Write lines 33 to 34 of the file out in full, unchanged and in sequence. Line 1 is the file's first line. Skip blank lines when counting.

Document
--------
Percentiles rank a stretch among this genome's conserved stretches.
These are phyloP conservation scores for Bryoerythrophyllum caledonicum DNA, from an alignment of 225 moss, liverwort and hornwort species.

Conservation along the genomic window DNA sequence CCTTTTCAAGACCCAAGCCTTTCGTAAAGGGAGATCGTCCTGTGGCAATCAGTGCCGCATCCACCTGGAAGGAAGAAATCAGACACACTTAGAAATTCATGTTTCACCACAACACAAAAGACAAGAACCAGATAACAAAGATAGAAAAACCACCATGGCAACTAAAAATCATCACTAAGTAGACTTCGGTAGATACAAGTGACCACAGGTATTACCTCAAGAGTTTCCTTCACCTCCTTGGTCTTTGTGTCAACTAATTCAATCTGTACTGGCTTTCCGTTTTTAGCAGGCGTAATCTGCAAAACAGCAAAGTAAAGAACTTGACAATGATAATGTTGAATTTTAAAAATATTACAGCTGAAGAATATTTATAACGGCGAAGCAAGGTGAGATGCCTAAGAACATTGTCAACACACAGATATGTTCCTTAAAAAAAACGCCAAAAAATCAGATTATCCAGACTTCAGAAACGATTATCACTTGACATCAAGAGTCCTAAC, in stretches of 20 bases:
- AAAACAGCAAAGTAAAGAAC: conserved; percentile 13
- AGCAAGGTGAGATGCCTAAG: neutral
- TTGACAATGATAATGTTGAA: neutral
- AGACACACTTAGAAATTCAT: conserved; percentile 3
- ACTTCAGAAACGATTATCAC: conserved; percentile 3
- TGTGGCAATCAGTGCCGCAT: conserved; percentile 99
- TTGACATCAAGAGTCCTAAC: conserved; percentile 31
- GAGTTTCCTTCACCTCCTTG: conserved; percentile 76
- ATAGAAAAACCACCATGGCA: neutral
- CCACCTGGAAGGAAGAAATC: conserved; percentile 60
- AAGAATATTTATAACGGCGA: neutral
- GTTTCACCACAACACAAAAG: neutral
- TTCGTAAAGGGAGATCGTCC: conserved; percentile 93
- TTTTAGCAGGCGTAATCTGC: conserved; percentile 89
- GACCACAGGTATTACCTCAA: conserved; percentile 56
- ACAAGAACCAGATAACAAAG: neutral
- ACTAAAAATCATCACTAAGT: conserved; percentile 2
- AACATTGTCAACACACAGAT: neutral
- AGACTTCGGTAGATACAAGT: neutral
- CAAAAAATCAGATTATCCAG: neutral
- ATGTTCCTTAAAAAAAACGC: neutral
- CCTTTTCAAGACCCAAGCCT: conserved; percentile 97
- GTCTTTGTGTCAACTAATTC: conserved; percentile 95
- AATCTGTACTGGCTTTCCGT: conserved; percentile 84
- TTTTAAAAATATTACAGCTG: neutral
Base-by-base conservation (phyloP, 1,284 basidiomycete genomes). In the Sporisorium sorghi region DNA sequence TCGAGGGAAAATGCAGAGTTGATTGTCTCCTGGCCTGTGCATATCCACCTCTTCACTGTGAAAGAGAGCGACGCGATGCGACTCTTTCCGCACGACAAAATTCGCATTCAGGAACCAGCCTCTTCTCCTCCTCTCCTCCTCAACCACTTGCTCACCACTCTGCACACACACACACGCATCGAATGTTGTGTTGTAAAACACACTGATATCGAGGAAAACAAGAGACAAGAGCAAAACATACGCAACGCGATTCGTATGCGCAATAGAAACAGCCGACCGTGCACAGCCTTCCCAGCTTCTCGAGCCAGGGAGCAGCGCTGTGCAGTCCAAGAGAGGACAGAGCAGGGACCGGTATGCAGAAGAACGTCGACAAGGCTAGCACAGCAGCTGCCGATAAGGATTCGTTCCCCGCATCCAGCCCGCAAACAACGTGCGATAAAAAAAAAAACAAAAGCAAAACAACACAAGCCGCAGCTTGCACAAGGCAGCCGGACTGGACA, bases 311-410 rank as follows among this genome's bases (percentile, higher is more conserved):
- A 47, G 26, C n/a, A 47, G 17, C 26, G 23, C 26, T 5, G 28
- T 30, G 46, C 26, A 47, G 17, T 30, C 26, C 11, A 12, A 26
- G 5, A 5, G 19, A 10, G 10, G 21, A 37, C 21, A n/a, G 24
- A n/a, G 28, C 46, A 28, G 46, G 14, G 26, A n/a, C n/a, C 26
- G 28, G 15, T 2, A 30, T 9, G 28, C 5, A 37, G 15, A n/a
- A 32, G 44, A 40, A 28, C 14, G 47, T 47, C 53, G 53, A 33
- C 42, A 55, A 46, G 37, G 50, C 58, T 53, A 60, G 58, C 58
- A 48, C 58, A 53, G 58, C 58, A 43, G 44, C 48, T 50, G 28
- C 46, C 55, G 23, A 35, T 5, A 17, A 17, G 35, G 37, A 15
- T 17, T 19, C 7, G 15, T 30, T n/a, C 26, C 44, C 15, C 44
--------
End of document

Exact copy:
- A n/a, G 28, C 46, A 28, G 46, G 14, G 26, A n/a, C n/a, C 26
- G 28, G 15, T 2, A 30, T 9, G 28, C 5, A 37, G 15, A n/a